I’ve studied color theory for so long – the physical values, mood and symbolism of color and how they react to each other- that it’s pretty much academic what colors I use over, through and around each other and to work on instinct.

Now the creative process – how do you work?  Shut up in the dark or out in the open?  Does creativity just “strike” you or do you plan?  Do you paint multiple pieces at once or take long breaks between series?  I think you know where I’m going…you don’t have to answer these specific questions, they’re just sorta a guideline.

When I work, I keep a rather base idea or concept in my head of what it is and from then on it’s action/reaction with the painting- a communicative variable. I talk then the painting talks and I talk back and so forth. And when it’s done, it’s done. There’s never been a time line. It could be 2 hours, could be 2 years, who knows. Pretty simplistic but then again there’s no reason to have a set series of things that NEED to be done. I plan drawings and illustrations and do studies for such things. But the paintings get very little planning.

I work like that because of all the wonderful things you can find while working. It’s akin to working on a crossword puzzle. There’s no plan to completing, you just go and do it. But I really can only try to work on one piece at a time. More than three is monumentally exhausting.

As for creativity, it kind of either has to strike or you can just work until some glorious event happens while you work. Mostly I just write down concepts, words, stuff like that and go back to it and work from there with an image of a concept seeped into my consciousness.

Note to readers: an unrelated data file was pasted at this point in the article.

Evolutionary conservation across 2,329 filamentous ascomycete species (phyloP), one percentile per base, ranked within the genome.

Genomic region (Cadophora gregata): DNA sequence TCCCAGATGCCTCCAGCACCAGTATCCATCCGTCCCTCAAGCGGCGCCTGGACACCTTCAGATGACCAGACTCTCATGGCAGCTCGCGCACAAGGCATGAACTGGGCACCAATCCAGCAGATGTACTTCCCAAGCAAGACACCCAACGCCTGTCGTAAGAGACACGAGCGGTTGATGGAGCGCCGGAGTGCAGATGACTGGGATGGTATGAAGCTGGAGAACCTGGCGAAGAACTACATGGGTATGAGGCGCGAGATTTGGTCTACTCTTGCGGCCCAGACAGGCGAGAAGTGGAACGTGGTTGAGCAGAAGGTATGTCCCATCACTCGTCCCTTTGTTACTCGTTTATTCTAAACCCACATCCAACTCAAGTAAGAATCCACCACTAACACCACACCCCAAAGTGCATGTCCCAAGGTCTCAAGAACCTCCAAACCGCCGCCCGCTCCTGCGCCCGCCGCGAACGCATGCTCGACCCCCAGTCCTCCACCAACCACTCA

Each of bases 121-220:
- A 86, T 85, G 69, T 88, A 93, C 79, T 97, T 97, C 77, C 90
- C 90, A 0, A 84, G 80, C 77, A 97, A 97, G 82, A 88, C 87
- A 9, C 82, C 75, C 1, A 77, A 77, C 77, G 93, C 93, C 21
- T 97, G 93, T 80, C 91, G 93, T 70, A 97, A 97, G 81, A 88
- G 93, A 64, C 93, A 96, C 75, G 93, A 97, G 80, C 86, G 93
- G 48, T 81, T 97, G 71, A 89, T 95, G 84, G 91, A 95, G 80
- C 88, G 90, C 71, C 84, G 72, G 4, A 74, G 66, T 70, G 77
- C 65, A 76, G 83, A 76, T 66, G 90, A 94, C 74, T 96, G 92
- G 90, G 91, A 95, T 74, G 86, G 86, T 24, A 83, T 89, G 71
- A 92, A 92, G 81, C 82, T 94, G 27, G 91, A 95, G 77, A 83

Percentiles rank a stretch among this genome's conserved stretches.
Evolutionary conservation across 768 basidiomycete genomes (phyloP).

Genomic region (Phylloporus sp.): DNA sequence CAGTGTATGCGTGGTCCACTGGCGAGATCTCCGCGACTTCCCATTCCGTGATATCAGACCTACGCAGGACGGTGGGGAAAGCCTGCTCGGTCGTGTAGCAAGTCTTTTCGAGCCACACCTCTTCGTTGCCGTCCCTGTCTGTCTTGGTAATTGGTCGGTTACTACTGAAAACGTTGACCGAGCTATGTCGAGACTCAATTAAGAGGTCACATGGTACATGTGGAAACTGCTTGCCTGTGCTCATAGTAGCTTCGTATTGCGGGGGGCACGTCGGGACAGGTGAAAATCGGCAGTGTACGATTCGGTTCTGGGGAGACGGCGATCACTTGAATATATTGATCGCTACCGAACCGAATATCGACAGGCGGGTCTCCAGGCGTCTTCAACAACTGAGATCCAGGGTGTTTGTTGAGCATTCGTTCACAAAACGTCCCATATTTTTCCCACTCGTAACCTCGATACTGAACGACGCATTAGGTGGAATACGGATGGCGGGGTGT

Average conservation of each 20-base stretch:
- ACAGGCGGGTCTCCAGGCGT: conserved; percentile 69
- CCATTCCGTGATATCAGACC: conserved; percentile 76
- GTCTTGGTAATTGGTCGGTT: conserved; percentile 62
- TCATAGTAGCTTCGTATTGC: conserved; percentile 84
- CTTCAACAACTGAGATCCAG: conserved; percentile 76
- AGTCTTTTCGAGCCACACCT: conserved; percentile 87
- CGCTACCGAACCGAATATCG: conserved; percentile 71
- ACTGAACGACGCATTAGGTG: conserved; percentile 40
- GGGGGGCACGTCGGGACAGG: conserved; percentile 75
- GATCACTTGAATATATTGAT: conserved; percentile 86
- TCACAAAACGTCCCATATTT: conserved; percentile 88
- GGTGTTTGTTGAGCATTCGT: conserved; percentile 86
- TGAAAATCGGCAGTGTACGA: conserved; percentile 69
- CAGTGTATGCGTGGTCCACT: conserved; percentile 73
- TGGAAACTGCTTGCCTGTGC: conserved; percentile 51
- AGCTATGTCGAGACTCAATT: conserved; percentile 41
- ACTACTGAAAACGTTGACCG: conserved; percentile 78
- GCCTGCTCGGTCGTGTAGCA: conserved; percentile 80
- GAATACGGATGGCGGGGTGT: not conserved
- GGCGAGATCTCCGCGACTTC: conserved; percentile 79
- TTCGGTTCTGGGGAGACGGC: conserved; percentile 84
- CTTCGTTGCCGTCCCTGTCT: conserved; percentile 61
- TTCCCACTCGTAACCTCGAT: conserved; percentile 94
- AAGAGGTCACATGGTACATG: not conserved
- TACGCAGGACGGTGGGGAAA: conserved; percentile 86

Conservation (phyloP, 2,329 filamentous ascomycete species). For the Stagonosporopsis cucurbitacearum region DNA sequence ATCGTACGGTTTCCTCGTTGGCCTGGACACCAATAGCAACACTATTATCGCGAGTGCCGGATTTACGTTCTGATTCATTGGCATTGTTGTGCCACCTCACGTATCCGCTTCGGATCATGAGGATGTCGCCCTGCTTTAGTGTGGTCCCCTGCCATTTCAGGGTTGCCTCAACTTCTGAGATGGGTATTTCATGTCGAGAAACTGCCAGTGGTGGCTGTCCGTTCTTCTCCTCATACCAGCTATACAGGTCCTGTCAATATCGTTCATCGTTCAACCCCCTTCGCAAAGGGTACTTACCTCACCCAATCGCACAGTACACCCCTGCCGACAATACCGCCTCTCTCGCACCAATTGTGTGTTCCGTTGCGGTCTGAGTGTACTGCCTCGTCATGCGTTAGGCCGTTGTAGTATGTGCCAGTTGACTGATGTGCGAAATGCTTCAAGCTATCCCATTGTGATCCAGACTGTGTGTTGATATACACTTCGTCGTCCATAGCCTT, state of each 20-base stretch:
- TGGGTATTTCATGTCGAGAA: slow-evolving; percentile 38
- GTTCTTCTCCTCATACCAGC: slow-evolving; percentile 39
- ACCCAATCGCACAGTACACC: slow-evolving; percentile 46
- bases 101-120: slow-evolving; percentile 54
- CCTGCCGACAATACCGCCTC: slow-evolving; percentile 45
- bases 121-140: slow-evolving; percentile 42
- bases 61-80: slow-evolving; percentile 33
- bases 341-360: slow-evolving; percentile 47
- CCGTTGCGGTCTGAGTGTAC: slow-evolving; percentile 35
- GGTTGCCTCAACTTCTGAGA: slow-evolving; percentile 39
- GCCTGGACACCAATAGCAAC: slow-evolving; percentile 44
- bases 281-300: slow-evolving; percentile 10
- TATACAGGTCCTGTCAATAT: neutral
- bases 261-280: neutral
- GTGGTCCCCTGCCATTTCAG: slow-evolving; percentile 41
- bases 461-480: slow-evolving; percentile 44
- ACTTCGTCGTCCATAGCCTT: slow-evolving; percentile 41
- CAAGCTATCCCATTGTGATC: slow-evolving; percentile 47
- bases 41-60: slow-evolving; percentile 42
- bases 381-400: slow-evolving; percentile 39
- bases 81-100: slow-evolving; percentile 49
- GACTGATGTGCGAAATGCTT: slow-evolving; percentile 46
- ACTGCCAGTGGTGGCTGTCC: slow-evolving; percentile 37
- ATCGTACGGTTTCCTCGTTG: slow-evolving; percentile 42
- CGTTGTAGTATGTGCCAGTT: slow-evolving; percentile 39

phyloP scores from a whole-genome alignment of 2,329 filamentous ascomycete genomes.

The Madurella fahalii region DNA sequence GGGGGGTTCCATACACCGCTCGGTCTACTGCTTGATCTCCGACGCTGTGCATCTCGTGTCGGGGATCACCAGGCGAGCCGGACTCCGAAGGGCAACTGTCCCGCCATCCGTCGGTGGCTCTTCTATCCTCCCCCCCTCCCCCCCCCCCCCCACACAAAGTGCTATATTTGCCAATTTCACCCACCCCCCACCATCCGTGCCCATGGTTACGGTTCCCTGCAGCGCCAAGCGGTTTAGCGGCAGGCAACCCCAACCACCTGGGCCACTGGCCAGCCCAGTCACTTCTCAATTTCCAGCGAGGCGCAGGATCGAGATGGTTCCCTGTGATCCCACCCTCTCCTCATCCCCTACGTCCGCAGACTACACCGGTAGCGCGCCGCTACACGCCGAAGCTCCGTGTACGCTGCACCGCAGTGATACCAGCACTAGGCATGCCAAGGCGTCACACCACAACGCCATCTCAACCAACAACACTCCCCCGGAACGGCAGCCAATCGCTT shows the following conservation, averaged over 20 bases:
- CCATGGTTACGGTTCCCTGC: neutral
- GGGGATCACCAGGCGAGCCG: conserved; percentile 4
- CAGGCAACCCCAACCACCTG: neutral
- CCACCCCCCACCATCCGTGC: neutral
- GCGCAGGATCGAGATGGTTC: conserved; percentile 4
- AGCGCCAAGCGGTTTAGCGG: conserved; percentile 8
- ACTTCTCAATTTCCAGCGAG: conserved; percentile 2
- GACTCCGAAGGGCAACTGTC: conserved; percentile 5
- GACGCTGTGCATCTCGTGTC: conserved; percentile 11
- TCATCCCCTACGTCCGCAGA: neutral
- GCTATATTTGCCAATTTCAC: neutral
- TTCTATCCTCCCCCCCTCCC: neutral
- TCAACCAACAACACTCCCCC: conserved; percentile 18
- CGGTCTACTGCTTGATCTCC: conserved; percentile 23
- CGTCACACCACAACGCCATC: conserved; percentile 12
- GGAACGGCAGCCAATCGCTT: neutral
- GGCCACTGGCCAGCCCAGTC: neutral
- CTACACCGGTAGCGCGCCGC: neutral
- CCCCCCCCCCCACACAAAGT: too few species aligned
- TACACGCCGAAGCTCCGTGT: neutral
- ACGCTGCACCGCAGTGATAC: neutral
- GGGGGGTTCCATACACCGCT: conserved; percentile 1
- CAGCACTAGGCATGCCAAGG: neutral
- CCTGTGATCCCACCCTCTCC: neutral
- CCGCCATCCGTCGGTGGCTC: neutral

Who are some of your favorite artists and are there any artists that inspire you?  What, in general, inspires your artwork and/or motivates you?

A huge influence on me is Jasper Johns and, I hate to use a clichéd influence, Pollock mostly because of how they approached their work, like I said, earlier, shutting their head off and letting work go where it wants. It’s a practice that always appealed to me.

I’ve always enjoyed Egon Schiele because of the psychological bent of his figures. Currently I’m real big on Ian Francis and Tara McPherson because of how they portray their figures and the narrative aspect of their work. Plus their work is real pretty and retinally attractive to me.

Duchamp is another influence on me because of how he talks and addresses his art and art in general, but he always scored merely retinal work whereas I don’t see an issue with it one bit.

The aspects that draw to me to a painting or art in general, is not whether really it’s pretty or not really, or even whether it’s good or bad art either, but if it has some linguistic, structural or deep hue depth to it, you’ll grab my attention. Really I just possess a fetish for any kind of image, good or bad.

You’ve been an artist for a number of years now.  How has your work evolved over the years and what has contributed to this evolution (education, life experiences, etc)?

It’s evolved mostly in depth and being able to communicate more efficiently I feel. My main philosophy in art, my dealings with people or life itself comes direct from a Duchamp quote where he says to “look into the essence of thing.”

That isn’t always an easy thing to do but one must always try anyway. Sometimes I’m able to. Sometimes the way isn’t always clear. The main contributions are very simply maturation and putting occurrences in life into their proper context and this is something that we as people will never fully succeed at because information is constantly streaming into our brains. But of course, people never stop learning, do they?

Do you have any pieces that have special meaning to you, ones that you’d never sell?

Have quite a few that have special meaning, yes. But I have no problem sending them off into the world. I’m not here saying that I can be bought, not at all. I’m alluding to the fact that you can’t keep your kids in their room for the rest of their lives. That would be cruel.

You recently joined King Street Art Gallery in Strasburg and I’ve seen your name associated with “ArtSee Boxes.”  Can you tell me a little bit more about this campaign?